Opening 2 Dec 2021
Writing credits: Jay Scherick, David Ronn, Blaise Hemingway, Justin Malen, Ellen Rapoport
Principal actors: Darby Camp, Jack Whitehall, Izaac Wang, John Cleese, Sienna Guillory
After being turned down by fifteen publishing houses, Norman Ray Bridwell was showing his illustrations to an editor at Harper & Row (New York City) whose chance comment led Bridwell to create Clifford the Big Red Dog children’s stories. That resulted in forty bestsellers, plus merchandising, three TV-animated series, a stage musical, and now this eponymous live-action-animation film. The American author-cartoonist’s books, numbering in the millions, are translated into 13 languages.
A little fire-engine red puppy gets lost when his family, quite suddenly, move houses. Concurrently, Emily (Darby Camp) and mom (Sienna Guillory) are acclimating themselves to NYC. Particularly, 6th-grader Emily being bullied by snobby girls at the upscale school she attends. Only scrawny, nerdy Owen (Izaac Wang) befriends Emily. Meanwhile, amicable, enigmatic Mr Bridwell (John Cleese) rescues the disorientated red puppy, because saving animals of every make and size is his interest. Required at a business meeting in Chicago, Maggie turns to scatter-brained brother Casey (Jack Whitehall) to take care of Emily. The next morning they meet Mr Bridwell and the red dog at an animal rescue event; later, astoundingly, the dog appears in Emily’s backpack. Following day, they are transfixed to see newly named Clifford’s ginormous size, just as grouchy, “no pets allowed” building superintendent (David Alan Grier) knocks. Now the fun really begins: vile Zack Tieran (Tony Hale), owner of a genetics company, learns about Clifford and contrives to steal him. Without help from Owen’s dad (Russell Wong), and the warmhearted neighborhood, no telling how this story would have turned out.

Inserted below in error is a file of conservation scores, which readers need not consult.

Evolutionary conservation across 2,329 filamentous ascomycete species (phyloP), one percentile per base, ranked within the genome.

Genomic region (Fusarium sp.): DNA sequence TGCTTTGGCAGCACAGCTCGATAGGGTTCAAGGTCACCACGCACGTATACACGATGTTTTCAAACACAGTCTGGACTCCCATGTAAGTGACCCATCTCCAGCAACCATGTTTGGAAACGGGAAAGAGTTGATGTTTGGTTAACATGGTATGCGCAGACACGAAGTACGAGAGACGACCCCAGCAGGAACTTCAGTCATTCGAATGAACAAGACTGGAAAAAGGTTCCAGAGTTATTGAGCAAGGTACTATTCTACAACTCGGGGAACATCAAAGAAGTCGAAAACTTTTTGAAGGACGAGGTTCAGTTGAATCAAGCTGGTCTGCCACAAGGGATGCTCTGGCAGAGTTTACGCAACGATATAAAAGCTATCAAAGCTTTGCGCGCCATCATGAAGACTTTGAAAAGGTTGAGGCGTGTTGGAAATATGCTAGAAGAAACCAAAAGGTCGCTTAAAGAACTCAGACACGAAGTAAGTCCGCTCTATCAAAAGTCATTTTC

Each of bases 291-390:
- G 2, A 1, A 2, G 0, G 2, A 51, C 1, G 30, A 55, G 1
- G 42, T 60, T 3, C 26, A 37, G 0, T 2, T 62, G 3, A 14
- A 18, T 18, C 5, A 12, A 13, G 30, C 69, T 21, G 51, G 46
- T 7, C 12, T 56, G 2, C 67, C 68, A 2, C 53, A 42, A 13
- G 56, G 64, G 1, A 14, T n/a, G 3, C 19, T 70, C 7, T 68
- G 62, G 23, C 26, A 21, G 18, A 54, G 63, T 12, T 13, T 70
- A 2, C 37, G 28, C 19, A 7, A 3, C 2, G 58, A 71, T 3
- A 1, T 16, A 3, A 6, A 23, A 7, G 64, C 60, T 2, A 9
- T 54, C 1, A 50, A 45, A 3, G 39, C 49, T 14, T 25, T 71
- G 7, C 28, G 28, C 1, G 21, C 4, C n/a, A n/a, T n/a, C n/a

Director Walt Becker (Alvin und die Chipmunks: Road Chip, 2015), working from Ellen Rapoport and Justin Malen’s screenplay based on Bridwell’s classic children book, balances the stolidly predictable set-ups with laugh-out-loud slapstick sequences, heartwarming scenes, and quirky characters. The main cast performances captivate, and Whitehall and Camp’s comedic timing is impressive, as is the fantastic supporting cast: Emily’s milk-consumed neighbor Tovah Feldshuh; neighborhood shopkeepers Paul Rodriguez, Horatio Sanz, and Russell Peters; the veterinarian Tony Hale and receptionist Rosie Perez are but a few. The CGI-animated Clifford is a cuddly, screaming-red plush velvet dog with twinkling glassy-eyes, and tail-thumping rambunctiousness that easily steals our hearts. Production values are good, and the opening/closing credits illustrations worth seeing. Clifford the Big Red Dog delivers big-time on good-value, frolicking entertainment just in time for families to start the Holidays. (Marinell Haegelin)